How diet affects equine performance?
Recent research supports the move from traditional (Jansson and Harris 2013) high concentrate diets to forage rich diets in performance horses. (Harris et al. 2016; Connysson et al. 2010 and Connysson 2018) However, forage has a greater effect on dust in housing than bedding (Whittaker et al. 2009). The move, therefore, may potentially create more dust in the equine performance environment than when on more concentrate-based diets (Hessel, Garlipp and Van den Weghe 2009).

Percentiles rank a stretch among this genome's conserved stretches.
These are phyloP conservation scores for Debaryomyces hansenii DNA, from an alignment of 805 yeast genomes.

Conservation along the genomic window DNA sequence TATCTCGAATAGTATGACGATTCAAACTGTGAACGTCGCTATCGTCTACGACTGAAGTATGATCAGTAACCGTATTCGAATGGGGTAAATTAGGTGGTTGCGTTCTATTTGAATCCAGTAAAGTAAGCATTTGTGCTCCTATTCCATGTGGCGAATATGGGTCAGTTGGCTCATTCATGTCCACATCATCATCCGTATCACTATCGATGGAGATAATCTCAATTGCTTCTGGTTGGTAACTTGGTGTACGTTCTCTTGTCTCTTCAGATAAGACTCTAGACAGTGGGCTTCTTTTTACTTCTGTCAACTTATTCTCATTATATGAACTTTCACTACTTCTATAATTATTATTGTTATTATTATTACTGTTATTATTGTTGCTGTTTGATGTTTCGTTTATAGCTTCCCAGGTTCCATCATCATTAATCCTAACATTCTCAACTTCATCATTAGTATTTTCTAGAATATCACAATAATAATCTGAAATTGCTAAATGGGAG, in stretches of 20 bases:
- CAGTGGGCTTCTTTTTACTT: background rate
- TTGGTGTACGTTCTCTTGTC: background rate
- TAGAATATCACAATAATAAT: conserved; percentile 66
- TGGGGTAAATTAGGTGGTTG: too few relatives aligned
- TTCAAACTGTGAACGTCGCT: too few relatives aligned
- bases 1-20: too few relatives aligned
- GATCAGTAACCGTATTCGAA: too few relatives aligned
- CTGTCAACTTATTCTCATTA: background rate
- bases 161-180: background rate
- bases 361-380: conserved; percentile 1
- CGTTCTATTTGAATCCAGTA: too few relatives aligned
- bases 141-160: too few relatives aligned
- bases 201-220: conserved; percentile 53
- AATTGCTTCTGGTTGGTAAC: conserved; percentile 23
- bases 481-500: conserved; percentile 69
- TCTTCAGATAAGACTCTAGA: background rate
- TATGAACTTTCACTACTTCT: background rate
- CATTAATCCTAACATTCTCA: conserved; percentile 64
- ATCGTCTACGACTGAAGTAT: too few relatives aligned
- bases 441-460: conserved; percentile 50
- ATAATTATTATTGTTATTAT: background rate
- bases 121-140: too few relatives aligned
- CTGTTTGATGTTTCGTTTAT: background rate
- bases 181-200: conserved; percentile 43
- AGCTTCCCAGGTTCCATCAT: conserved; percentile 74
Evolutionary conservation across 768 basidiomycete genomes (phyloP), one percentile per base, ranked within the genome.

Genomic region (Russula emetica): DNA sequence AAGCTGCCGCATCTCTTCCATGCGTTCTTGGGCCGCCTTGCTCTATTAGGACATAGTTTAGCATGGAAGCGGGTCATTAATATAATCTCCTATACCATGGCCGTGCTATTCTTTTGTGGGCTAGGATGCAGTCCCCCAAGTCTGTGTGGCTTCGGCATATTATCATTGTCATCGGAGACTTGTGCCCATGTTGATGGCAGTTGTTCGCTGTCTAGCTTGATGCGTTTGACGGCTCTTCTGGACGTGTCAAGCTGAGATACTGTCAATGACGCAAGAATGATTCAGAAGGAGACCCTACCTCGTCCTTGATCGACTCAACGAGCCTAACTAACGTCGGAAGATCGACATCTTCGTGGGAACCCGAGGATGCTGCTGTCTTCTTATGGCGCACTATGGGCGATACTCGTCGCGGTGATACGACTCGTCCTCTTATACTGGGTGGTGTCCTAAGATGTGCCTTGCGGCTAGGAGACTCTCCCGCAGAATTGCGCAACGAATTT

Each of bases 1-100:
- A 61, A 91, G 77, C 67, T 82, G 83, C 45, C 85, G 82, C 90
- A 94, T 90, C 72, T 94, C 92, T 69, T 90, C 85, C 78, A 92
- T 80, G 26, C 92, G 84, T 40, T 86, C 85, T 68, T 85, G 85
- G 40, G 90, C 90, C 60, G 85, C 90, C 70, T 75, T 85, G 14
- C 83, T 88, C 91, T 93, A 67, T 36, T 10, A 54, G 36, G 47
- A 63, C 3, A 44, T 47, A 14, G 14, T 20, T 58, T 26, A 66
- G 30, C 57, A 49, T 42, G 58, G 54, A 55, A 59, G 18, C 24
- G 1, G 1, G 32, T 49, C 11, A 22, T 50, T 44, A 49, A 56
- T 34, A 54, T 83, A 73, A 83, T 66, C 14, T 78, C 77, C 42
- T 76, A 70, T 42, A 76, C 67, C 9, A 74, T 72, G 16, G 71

Most performance horses are fed on hay or haylage all year round mostly due to indoor housing for most of the year. The quality and variety of hay grass type affect dust generated Seguin et al. (2010). Vandenput et al. (1997), reported that poor quality hay created a tenfold amount of dust more than good quality hay. Most sources agree haylage produces less dust than hay. (Seguin et al. 2010; Finch et al. 2010 and Clements and Pirie 2007). However, the choice of performance horse owners to feed hay or haylage is not generally influenced by potential respiratory ill-effects but by availability, storage options, feeding preference, and cost.